The Navy Pier is one of the tourist attraction of Chicago. The pier is about 1 kilometer into Lake Michigan and has restaurants, museums, shops and a Ferris wheel. Shoreline Water Taxi boats also start from here, connecting the Navy Pier with another mooring station on the lake. The Navy Pier is an amusement park in the water. The concept was created by Daniel Burnham, who had designed a continuous landscaping and leisure area on Lake Michigan with his 1909 Plan of Chicago. Chicago owes its beaches and lakeside parks to it. The Navy Pier was opened in 1916.

Daniel Burnham also designed the Flatiron Building in New York. A man with visions that you hardly find today. A quote from Burnham reads: No small plans! They have no magic to stir men's blood!


Navy Pier


The Picasso

In Chicago, there are many great works of art on squares in front of skyscrapers. The Picasso was the first large-scale sculpture in Chicago. The sculpture by Pablo Picasso was unveiled in 1967 at Daley Plaza. The course was created together with the Chicago Civic Center (today Richard J. Daley Center). The skyscraper of C.F. Murphy, SOM and other architects are very reminiscent of the office towers of Mies van der Rohe, but there is one crucial difference - the Chicago Civic Center is not black. Here, a new material was introduced to the architecture, the Cortenstahl. The steel rusts and protects itself against corrosion.

Pablo Picasso uses the same material for his 15m high sculpture, which bears no title. This inevitably led to speculation about what the artwork represents. The speculations range from Afghan hound, baboon head, bird, aardvark, Anubis to Sylvette David, a model of Picasso. Since the artwork has no name, it is called only The Picasso. The artist did not take any fee even though he was offered $ 100,000.

Picasso Museums:

Museo Picasso Barcelona, ​​Musée Picasso Paris, Musée Picasso Antibes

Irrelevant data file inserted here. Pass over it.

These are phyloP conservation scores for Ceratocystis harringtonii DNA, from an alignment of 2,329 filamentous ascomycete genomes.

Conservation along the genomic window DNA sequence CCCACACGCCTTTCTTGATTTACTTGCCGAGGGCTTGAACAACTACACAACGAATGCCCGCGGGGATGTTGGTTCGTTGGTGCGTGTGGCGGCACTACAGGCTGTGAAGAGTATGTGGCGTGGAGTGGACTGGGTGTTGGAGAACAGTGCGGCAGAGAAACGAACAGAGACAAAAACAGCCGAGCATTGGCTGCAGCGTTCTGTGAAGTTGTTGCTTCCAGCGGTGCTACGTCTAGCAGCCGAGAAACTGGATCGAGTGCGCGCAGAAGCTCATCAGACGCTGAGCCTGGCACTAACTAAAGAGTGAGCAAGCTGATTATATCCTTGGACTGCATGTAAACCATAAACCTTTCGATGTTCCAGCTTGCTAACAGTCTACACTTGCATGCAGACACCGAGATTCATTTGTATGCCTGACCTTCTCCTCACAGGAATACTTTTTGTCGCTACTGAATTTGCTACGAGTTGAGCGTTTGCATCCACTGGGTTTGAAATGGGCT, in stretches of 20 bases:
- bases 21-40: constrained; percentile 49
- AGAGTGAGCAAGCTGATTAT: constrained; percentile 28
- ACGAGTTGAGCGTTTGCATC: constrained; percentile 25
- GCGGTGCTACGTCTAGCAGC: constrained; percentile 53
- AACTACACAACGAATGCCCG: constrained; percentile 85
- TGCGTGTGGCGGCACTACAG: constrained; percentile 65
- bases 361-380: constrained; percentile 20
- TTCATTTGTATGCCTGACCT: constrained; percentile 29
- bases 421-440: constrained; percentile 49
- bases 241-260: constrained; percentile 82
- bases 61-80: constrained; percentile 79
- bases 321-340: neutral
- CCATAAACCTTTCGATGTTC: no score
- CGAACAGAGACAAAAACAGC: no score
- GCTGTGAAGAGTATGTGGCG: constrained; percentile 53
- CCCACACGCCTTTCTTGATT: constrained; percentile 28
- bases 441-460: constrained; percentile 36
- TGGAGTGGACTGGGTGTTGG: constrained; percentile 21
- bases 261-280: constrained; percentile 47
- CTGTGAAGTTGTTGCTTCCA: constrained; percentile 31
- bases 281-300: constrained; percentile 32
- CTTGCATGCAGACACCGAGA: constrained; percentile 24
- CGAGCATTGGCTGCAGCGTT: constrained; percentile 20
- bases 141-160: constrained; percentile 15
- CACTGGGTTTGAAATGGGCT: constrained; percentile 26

50 W Washington St


Sullivan Center

The architect Luis Henri Sullivan was a representative of the Chicago School, which had formed after the Great Fire in 1871. Their buildings were built as fire-resistant steel skeleton buildings, enabling large shop windows on the ground floor. Also the office floors could get bigger windows. The Sullivan Center was the prototype of this construction and was built in 1904 for the department store Schlesinger & Mayer. It was sold to Carson Prie Scott in the same year. The Carson Prie Scott Building was renamed the Sullivan Center in 2007. The building is considered the most beautiful department store in the city due to the filigree cast-iron Jugendstilecke.


1 S State St


Jean Dubuffet

The sculpture Monument with Standing Beast by Jean Dubuffet stands in front of the James R. Thompson Center by Helmut Jahn. The sculpture made of fiberglass was unveiled in 1984 and is about 9 m high. The white structure from the Hourloupe series, with black borders, represents an animal, a gate, a tree and architecture. You can not really see that. The vernacular therefore calls the work "Snoopy in a bender".


100 W Randolph St


Frank Lloyd Wright at Oak Park

The Chicago suburb of Oak Park is home to some houses by the famous architect Frank Lloyd Wright, including the "Arthur Heurtley House" (photo) and the "Frank Lloyd Wright Home and Studio". 


Forest Ave. Oak Park


Map Chicago Sights


Chicago Travel Guide

Welcome to Chicago

With a population of around 2.7 million inhabitants, Chicago is the third-largest city in the USA. The New Yorkers used to called Chicago "Second City", but Chicago was the first city to build skyscrapers, even before New York. Chicago is also called the "Windy City", due to the cold wind from Canada and some people say, because of the "windy" businesses. The name "Chicago" originates from the people of the Potawatomi, who lived around Lake Michigan, before the europeans explored america.